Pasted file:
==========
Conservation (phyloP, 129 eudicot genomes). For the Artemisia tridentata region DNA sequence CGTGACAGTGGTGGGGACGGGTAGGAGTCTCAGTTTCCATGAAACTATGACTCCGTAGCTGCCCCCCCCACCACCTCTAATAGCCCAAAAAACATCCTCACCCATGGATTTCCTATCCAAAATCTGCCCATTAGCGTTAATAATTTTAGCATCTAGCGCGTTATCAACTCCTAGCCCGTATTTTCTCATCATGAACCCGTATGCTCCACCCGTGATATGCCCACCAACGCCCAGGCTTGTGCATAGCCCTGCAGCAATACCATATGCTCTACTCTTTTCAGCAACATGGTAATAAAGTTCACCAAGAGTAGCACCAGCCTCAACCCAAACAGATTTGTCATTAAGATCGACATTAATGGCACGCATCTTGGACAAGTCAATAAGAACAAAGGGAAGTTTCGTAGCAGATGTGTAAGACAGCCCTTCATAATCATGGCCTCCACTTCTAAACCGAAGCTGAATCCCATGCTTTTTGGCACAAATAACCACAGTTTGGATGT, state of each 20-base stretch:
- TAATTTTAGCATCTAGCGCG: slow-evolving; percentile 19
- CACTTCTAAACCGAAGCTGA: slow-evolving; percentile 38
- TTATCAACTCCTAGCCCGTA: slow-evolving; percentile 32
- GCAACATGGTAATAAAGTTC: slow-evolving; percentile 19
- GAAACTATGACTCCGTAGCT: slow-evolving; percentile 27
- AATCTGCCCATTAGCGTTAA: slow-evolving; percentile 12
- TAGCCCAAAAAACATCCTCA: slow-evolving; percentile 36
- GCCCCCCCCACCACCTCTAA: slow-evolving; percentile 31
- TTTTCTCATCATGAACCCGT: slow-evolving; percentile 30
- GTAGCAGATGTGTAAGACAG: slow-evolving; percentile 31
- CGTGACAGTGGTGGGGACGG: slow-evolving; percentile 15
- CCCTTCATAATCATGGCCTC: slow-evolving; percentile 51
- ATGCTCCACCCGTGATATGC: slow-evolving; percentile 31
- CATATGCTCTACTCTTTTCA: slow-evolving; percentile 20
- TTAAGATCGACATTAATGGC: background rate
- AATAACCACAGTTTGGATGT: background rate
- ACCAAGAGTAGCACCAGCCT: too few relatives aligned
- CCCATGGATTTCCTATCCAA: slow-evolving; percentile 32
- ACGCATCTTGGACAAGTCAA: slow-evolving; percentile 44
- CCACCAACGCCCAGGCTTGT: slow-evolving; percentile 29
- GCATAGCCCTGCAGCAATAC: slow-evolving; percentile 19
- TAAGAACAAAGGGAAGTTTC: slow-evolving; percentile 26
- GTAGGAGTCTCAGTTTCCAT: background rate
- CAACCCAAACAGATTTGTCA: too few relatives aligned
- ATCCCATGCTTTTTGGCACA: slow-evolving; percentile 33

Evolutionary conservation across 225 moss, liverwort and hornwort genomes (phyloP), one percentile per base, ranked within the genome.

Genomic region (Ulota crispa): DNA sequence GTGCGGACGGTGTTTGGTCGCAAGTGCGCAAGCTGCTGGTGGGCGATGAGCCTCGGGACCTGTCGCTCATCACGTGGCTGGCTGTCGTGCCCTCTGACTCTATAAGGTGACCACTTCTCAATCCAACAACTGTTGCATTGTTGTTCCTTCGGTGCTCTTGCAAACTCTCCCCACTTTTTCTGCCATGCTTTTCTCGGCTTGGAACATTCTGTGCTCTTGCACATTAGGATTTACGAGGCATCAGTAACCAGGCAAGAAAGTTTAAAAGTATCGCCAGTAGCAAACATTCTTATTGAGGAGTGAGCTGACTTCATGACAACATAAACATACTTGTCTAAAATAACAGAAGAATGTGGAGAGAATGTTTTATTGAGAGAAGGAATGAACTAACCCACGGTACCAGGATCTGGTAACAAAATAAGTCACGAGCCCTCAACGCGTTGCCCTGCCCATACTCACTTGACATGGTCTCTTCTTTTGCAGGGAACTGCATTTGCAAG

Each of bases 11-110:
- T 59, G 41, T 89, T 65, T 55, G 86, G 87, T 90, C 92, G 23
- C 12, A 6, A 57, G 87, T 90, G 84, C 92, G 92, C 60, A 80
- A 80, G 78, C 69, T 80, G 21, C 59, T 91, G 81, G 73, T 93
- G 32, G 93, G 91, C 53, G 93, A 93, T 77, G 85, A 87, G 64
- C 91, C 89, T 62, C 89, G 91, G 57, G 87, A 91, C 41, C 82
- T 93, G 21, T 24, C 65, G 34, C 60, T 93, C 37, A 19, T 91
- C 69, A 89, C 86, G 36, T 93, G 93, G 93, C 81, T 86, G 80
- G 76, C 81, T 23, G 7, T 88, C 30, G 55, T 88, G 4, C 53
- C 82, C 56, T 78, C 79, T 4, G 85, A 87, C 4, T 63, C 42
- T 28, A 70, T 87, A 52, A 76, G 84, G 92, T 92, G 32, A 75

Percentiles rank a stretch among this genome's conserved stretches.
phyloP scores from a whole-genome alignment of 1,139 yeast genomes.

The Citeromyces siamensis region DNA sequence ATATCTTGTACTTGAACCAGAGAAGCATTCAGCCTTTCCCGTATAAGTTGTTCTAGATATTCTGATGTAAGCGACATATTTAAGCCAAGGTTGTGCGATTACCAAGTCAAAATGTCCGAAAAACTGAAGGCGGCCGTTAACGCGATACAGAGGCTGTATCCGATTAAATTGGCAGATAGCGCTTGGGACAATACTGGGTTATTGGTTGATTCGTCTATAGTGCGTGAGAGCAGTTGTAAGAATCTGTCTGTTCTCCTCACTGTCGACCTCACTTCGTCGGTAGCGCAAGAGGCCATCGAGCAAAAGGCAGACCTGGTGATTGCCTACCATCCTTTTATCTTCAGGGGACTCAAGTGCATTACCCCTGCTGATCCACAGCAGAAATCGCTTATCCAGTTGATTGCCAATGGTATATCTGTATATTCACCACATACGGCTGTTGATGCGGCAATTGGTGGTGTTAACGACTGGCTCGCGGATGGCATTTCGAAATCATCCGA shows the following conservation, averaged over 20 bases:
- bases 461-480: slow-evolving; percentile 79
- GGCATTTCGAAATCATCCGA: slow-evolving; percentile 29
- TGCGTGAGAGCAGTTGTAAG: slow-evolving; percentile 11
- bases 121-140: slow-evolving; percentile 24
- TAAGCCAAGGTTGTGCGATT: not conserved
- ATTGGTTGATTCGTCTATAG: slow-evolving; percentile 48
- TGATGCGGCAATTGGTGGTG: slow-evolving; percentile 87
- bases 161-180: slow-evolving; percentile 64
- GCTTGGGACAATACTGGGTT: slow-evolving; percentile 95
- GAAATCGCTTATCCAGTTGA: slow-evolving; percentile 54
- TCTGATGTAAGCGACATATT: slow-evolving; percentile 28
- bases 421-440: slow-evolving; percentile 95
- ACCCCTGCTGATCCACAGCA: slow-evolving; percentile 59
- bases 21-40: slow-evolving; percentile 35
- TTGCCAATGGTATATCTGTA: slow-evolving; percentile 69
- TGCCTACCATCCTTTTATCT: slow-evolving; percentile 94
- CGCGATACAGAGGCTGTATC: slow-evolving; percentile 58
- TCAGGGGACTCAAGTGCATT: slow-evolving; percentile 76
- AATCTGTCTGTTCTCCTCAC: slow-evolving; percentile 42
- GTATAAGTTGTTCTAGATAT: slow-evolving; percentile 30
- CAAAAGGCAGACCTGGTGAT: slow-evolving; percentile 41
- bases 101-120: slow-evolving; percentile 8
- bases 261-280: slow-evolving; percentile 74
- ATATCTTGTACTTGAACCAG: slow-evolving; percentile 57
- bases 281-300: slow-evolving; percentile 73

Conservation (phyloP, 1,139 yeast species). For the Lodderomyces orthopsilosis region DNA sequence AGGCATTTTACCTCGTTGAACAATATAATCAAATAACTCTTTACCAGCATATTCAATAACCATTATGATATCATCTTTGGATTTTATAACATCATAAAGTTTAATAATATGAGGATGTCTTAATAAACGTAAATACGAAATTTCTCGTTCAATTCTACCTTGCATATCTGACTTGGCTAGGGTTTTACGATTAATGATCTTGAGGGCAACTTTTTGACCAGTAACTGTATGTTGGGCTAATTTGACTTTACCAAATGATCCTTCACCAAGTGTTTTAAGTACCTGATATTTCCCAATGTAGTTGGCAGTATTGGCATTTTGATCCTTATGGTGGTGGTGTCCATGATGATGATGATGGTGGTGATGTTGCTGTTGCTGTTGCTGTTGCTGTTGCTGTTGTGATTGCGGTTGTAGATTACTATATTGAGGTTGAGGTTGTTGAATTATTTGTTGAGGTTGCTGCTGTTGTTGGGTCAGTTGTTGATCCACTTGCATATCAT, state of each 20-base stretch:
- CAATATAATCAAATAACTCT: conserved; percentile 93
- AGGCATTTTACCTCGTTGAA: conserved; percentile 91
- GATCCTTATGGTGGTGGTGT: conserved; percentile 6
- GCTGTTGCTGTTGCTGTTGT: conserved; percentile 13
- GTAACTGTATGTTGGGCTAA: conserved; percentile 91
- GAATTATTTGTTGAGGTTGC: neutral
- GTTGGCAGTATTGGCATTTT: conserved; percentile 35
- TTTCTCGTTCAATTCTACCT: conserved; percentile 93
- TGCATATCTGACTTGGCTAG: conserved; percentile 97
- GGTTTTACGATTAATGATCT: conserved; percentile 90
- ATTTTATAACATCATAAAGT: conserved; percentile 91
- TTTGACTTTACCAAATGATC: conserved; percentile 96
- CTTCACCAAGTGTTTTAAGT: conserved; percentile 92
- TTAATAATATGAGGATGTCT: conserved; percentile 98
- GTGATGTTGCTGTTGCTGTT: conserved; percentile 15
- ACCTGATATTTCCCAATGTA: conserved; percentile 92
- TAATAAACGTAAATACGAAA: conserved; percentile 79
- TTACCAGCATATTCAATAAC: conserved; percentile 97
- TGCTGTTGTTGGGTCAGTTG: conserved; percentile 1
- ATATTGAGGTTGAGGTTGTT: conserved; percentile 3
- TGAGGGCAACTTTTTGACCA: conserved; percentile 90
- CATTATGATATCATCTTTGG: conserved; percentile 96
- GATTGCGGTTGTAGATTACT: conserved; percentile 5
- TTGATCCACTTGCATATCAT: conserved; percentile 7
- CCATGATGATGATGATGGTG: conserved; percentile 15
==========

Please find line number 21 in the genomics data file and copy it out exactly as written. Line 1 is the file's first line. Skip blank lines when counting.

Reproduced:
- CCACCAACGCCCAGGCTTGT: slow-evolving; percentile 29